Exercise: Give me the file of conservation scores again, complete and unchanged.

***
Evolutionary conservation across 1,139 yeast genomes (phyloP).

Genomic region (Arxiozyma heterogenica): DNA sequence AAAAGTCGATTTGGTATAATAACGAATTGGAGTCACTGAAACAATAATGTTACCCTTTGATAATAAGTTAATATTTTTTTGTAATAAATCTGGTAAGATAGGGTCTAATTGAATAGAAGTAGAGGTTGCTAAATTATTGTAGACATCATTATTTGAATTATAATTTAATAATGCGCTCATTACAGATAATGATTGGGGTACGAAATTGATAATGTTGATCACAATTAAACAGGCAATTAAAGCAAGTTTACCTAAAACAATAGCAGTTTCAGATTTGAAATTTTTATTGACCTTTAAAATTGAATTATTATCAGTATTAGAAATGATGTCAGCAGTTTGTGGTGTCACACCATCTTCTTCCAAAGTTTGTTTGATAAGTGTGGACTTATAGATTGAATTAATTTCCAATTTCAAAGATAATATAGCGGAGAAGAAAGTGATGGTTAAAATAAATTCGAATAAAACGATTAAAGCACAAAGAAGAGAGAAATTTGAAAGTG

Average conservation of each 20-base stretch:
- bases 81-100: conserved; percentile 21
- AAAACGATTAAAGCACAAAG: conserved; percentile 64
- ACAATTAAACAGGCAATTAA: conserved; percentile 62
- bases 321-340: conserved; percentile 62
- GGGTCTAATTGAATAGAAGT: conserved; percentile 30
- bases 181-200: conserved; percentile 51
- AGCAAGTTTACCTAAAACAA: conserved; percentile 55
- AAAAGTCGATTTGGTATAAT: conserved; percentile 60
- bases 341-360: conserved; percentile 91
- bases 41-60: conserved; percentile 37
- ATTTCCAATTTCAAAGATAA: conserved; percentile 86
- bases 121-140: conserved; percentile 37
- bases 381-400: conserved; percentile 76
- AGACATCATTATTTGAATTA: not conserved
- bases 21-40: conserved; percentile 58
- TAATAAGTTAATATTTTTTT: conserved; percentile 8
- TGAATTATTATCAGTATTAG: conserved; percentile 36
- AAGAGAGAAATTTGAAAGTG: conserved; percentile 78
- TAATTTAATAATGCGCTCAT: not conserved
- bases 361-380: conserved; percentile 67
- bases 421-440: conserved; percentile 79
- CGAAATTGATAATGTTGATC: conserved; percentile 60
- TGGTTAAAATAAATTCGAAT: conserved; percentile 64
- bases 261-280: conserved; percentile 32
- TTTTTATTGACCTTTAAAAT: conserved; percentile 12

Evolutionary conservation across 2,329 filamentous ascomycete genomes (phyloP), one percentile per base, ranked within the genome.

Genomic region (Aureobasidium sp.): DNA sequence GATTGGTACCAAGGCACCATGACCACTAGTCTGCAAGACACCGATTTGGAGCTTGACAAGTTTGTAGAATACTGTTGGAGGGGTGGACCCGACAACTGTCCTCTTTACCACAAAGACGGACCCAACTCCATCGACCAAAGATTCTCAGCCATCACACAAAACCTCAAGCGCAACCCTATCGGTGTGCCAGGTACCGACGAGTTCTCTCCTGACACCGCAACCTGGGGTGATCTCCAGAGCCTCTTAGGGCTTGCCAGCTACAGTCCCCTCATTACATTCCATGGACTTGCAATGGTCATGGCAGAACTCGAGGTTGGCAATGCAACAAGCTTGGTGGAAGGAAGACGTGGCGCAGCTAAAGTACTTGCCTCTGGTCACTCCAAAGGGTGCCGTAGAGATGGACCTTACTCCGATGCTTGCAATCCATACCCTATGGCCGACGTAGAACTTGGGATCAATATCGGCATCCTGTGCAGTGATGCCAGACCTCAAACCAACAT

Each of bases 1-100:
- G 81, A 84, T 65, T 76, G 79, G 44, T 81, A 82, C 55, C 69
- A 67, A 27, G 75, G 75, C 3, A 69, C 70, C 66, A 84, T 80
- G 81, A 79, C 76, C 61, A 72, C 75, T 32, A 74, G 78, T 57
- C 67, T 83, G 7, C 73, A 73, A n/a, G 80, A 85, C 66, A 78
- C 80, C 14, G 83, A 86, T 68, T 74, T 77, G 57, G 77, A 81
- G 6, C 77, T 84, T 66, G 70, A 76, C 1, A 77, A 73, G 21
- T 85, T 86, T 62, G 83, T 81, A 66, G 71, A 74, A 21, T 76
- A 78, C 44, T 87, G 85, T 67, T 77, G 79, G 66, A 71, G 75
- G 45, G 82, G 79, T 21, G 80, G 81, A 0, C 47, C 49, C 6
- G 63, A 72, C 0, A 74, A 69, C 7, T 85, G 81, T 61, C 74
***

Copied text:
Evolutionary conservation across 1,139 yeast genomes (phyloP).

Genomic region (Arxiozyma heterogenica): DNA sequence AAAAGTCGATTTGGTATAATAACGAATTGGAGTCACTGAAACAATAATGTTACCCTTTGATAATAAGTTAATATTTTTTTGTAATAAATCTGGTAAGATAGGGTCTAATTGAATAGAAGTAGAGGTTGCTAAATTATTGTAGACATCATTATTTGAATTATAATTTAATAATGCGCTCATTACAGATAATGATTGGGGTACGAAATTGATAATGTTGATCACAATTAAACAGGCAATTAAAGCAAGTTTACCTAAAACAATAGCAGTTTCAGATTTGAAATTTTTATTGACCTTTAAAATTGAATTATTATCAGTATTAGAAATGATGTCAGCAGTTTGTGGTGTCACACCATCTTCTTCCAAAGTTTGTTTGATAAGTGTGGACTTATAGATTGAATTAATTTCCAATTTCAAAGATAATATAGCGGAGAAGAAAGTGATGGTTAAAATAAATTCGAATAAAACGATTAAAGCACAAAGAAGAGAGAAATTTGAAAGTG

Average conservation of each 20-base stretch:
- bases 81-100: conserved; percentile 21
- AAAACGATTAAAGCACAAAG: conserved; percentile 64
- ACAATTAAACAGGCAATTAA: conserved; percentile 62
- bases 321-340: conserved; percentile 62
- GGGTCTAATTGAATAGAAGT: conserved; percentile 30
- bases 181-200: conserved; percentile 51
- AGCAAGTTTACCTAAAACAA: conserved; percentile 55
- AAAAGTCGATTTGGTATAAT: conserved; percentile 60
- bases 341-360: conserved; percentile 91
- bases 41-60: conserved; percentile 37
- ATTTCCAATTTCAAAGATAA: conserved; percentile 86
- bases 121-140: conserved; percentile 37
- bases 381-400: conserved; percentile 76
- AGACATCATTATTTGAATTA: not conserved
- bases 21-40: conserved; percentile 58
- TAATAAGTTAATATTTTTTT: conserved; percentile 8
- TGAATTATTATCAGTATTAG: conserved; percentile 36
- AAGAGAGAAATTTGAAAGTG: conserved; percentile 78
- TAATTTAATAATGCGCTCAT: not conserved
- bases 361-380: conserved; percentile 67
- bases 421-440: conserved; percentile 79
- CGAAATTGATAATGTTGATC: conserved; percentile 60
- TGGTTAAAATAAATTCGAAT: conserved; percentile 64
- bases 261-280: conserved; percentile 32
- TTTTTATTGACCTTTAAAAT: conserved; percentile 12

Evolutionary conservation across 2,329 filamentous ascomycete genomes (phyloP), one percentile per base, ranked within the genome.

Genomic region (Aureobasidium sp.): DNA sequence GATTGGTACCAAGGCACCATGACCACTAGTCTGCAAGACACCGATTTGGAGCTTGACAAGTTTGTAGAATACTGTTGGAGGGGTGGACCCGACAACTGTCCTCTTTACCACAAAGACGGACCCAACTCCATCGACCAAAGATTCTCAGCCATCACACAAAACCTCAAGCGCAACCCTATCGGTGTGCCAGGTACCGACGAGTTCTCTCCTGACACCGCAACCTGGGGTGATCTCCAGAGCCTCTTAGGGCTTGCCAGCTACAGTCCCCTCATTACATTCCATGGACTTGCAATGGTCATGGCAGAACTCGAGGTTGGCAATGCAACAAGCTTGGTGGAAGGAAGACGTGGCGCAGCTAAAGTACTTGCCTCTGGTCACTCCAAAGGGTGCCGTAGAGATGGACCTTACTCCGATGCTTGCAATCCATACCCTATGGCCGACGTAGAACTTGGGATCAATATCGGCATCCTGTGCAGTGATGCCAGACCTCAAACCAACAT

Each of bases 1-100:
- G 81, A 84, T 65, T 76, G 79, G 44, T 81, A 82, C 55, C 69
- A 67, A 27, G 75, G 75, C 3, A 69, C 70, C 66, A 84, T 80
- G 81, A 79, C 76, C 61, A 72, C 75, T 32, A 74, G 78, T 57
- C 67, T 83, G 7, C 73, A 73, A n/a, G 80, A 85, C 66, A 78
- C 80, C 14, G 83, A 86, T 68, T 74, T 77, G 57, G 77, A 81
- G 6, C 77, T 84, T 66, G 70, A 76, C 1, A 77, A 73, G 21
- T 85, T 86, T 62, G 83, T 81, A 66, G 71, A 74, A 21, T 76
- A 78, C 44, T 87, G 85, T 67, T 77, G 79, G 66, A 71, G 75
- G 45, G 82, G 79, T 21, G 80, G 81, A 0, C 47, C 49, C 6
- G 63, A 72, C 0, A 74, A 69, C 7, T 85, G 81, T 61, C 74